Dear future ENGL 201007 students, 

As I am writing this, I am nearing the end of my Writing for Engineering (ENGL 21007). This course ended up being much more enjoyable than I originally expected thanks to the ability to choose the topics that were written about and while the content we were learning was very structured, a great amount of creativity was used throughout the projects discussed on this site. As fast as this course went by, I can confidently say that I have learned far more than I expected to and feel one step closer to being prepared for the professional world. 

The extent to which I have learned each outcome. 

The course learning outcomes were one of the very first things we looked at this semester, to ensure that while completing our assignments with these take-aways in mind. (Regardless of if the assignment was a discussion post or an entire project). Not only were these learning outcomes looked at prior to doing our assignments, after each writing piece we looked at how we met each outcome with that piece. With every writing piece we did we practiced very extensive research, perfecting every rhetorical device to ensure that our writing is effective, and using proper citation techniques to establish credibility as a writer and to avoid plagiarizing. While these were the outcomes used to develop a first draft, no writing piece is perfect, especially without revision. Revision was just as important in this course as writing the original piece. Our work constantly got reviewed by other groups and fresh minds always helped ensure that our writing pieces were effective, and what can be done to improve them. Thanks to this cycle of learning, researching, writing, revising, and reflecting; every single course learning outcome was met and eventually perfected since these outcomes were not exclusive to just one assignment. 

The change in my perception of what writing is, and its purpose. 

This course helped connect the design process with writing, while writing is often viewed as a creative process, technical writing takes an equal amount of work, and understanding. Prior to this course I have done stuff identical to audience analysis and using/understanding rhetorical elements. The biggest takeaway or change in perception from this is that I learned how great of a tool writing is. Writing is not just “story telling” or “informing,” there is far more to writing than just informing someone of something. Writing is essential to every field regardless of if it is technical or not. Many of the skills and genres we covered can be transferred into other fields in one way or another.  

At the end of the day, every field/industry would not be complete without writing or communication. Perfecting the ability to get a point across and make sure the right audience views can have a major effect on whether the purpose of your writing is met. 

Understanding the significance of content, audience and purpose. 

Audience and purpose are two words you will hear very often in this class. While a good chunk of new students understands how these two rhetorical devices play out in writing, they are the most significant devices when it comes to technical writing. In technical writing audience, purpose and content go hand in hand and all are dependent on one another. If one is changed then the other two will change as well. This was sort of the key part of each reflection piece we had following our assignments. Audience or selecting the right audience is key to your purpose since often in technical writing certain documents are meant for a certain category of people or someone who the purpose relates to, based on that audience the content you provide must be a. easy to understand and b. contain sufficient information. The same goes for changing content; take for instance jargon (using language that is used by a particular profession). If your audience is specifically engineers your writing is more likely to use jargon than if your writing was intended to be read by someone like a politician. Therefore, audience analysis and topic research are vital to technical writing because without the right audience reading your work, or your work containing sufficient content, then the effectiveness of your paper goes down drastically.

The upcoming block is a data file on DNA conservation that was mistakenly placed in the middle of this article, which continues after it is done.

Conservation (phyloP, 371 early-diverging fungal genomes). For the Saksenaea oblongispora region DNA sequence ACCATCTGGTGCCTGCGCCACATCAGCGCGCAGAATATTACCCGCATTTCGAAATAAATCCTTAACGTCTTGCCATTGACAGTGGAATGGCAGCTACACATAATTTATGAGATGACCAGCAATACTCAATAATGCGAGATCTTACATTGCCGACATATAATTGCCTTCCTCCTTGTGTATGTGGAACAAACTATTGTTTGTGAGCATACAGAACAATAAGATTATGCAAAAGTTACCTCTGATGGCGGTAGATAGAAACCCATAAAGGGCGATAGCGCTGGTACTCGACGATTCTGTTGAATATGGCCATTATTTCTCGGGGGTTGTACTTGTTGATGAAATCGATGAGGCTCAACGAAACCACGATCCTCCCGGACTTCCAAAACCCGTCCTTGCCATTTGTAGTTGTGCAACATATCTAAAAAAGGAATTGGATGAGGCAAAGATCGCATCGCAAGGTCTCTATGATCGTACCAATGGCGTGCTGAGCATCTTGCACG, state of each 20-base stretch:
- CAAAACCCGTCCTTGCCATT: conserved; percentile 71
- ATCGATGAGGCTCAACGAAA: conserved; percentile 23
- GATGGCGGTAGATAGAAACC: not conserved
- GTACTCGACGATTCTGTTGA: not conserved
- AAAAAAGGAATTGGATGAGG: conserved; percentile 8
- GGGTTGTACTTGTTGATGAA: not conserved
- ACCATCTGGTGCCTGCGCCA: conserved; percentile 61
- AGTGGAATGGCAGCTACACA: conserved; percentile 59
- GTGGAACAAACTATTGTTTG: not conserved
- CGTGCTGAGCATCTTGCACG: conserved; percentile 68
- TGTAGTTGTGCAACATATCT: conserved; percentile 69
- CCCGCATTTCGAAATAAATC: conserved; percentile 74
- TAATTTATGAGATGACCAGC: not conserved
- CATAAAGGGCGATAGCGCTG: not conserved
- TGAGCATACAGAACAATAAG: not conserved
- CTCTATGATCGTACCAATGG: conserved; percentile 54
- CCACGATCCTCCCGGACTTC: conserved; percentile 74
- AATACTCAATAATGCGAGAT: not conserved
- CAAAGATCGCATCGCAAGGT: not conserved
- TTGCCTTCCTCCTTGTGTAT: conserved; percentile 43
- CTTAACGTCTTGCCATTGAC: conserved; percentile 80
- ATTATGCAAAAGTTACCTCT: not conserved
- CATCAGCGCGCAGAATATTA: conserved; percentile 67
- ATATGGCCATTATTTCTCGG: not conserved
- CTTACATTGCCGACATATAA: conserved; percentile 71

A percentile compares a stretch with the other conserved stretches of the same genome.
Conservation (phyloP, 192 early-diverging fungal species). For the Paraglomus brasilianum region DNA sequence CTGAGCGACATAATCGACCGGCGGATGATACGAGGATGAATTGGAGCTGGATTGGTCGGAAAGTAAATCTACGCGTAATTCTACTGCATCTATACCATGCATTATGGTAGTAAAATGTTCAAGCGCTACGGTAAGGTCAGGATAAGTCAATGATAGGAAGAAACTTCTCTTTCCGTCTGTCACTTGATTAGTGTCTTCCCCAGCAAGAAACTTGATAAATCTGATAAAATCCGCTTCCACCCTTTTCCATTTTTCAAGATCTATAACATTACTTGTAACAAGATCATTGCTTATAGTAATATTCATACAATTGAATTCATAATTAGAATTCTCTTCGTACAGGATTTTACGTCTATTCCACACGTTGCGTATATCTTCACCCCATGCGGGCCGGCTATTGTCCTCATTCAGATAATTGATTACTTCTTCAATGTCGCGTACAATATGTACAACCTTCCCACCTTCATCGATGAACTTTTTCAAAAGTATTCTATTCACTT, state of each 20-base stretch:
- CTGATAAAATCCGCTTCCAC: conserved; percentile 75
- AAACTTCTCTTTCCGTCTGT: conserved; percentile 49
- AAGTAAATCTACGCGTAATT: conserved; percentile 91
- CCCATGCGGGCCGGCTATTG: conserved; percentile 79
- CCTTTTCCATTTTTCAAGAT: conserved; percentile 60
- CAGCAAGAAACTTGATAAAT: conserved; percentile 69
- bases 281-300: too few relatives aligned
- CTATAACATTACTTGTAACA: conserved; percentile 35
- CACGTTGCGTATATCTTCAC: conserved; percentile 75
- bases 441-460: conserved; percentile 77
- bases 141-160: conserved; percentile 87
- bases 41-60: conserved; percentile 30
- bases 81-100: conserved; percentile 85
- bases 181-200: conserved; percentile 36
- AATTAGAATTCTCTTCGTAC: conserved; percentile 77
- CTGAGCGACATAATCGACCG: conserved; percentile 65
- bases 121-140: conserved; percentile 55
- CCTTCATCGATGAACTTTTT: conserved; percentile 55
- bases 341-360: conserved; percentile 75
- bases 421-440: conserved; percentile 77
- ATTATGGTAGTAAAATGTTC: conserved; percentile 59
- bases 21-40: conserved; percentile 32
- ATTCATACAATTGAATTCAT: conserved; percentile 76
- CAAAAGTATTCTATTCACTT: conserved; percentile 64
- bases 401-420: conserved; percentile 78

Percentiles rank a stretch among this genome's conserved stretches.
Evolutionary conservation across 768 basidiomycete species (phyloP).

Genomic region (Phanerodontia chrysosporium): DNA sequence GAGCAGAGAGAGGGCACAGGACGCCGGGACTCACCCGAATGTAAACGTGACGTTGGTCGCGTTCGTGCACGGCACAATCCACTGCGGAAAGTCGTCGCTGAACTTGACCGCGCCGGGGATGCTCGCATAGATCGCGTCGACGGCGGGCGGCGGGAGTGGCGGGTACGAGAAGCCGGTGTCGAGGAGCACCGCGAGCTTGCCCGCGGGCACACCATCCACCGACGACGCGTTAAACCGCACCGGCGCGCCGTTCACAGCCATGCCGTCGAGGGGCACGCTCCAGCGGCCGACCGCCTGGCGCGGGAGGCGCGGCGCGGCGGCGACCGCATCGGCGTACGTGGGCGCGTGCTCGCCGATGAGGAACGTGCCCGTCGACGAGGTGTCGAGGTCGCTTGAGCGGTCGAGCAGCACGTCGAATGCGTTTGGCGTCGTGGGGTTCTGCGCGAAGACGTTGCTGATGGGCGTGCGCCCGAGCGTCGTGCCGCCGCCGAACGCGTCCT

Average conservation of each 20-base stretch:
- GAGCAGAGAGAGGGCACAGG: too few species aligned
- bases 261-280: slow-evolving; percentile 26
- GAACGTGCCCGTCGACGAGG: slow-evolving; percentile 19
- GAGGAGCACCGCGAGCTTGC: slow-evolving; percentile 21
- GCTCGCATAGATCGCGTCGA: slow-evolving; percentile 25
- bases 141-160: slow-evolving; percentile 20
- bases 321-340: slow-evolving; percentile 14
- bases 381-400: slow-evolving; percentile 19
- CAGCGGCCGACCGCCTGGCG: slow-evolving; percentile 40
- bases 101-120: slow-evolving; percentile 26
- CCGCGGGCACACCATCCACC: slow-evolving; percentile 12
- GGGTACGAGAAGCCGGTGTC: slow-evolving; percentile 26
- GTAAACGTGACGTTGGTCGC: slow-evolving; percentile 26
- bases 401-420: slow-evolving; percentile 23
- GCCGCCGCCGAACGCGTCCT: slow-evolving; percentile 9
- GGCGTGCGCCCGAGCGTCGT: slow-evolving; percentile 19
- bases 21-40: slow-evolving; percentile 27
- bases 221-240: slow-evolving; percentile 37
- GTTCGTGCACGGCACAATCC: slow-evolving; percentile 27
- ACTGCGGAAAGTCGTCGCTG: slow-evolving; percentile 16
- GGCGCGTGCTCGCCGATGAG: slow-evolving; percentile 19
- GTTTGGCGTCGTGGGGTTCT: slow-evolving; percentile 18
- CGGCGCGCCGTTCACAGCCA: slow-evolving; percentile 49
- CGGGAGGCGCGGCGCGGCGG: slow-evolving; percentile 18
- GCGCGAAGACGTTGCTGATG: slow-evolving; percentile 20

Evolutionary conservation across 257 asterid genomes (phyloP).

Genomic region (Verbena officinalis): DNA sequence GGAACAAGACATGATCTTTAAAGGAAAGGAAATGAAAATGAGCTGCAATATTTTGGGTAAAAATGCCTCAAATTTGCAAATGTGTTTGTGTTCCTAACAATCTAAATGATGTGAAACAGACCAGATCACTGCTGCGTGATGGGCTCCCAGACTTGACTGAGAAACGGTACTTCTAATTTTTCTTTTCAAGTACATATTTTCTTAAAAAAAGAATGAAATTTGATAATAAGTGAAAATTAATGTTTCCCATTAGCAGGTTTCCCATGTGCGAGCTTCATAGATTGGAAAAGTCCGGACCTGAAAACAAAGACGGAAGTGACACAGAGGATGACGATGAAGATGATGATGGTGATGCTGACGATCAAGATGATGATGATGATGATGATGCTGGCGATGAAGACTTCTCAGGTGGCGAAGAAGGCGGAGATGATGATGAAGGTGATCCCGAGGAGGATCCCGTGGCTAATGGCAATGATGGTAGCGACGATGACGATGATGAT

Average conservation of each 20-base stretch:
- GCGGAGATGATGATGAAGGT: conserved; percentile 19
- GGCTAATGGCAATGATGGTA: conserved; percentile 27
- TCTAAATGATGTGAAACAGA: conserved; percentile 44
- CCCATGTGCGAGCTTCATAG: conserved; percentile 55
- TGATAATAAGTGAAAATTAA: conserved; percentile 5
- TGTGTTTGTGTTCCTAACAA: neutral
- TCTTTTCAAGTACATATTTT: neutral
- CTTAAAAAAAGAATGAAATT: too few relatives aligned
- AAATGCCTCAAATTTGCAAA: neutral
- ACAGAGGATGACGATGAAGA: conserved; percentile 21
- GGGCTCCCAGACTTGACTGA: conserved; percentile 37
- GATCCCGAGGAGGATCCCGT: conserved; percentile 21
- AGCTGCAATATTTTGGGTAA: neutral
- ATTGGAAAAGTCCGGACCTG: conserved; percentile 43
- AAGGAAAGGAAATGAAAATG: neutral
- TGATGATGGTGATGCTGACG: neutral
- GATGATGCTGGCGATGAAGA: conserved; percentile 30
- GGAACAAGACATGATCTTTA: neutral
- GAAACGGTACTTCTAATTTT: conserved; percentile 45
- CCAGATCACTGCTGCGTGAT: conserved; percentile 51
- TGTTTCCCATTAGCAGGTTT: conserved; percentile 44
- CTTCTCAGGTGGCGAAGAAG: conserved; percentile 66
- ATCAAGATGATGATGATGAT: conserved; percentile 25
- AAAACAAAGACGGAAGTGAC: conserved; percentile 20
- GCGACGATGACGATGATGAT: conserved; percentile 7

The biggest course highlight. 

The biggest highlight of this course was the ability to work in groups remotely. Prior to taking this class all of us had already spent a year taking classes remotely, one thing that I am sure was new to most of us was the great amount of group work that had to be done remotely. To my surprise everything went way smoother than I expected, primary to the fact that nowadays everyone sits at their phone or computer. Anytime someone had a question it would get answered in less than 10 min. Working in groups made this course go by way smoother and helped many of us build our teamwork skills. The best part was that as the semester went by group mates began distributing work based on each other’s strengths. Group peer reviews and group comments ensured that there was no shortage of feedback. Group work and working in teams is a key part of industry, learning how to work in a team especially remotely was just as big of a takeaway from this course as the actual content we learned about. 

Some parts of this course may have you questioning the point of doing something like an audience analysis sheet for the 10th time this semester, at the end it will all come together, and you’ll learn that writing is vital to every industry. This class has taught me way more than I expected it to. Id like to thank my professor and all my peers that were always there (even at 1 am) to answer any questions I had about assignments.  While this class may not be the most fun, it will give you valuable skills when it comes to writing, researching and working in teams. 


Oliver Wolak 

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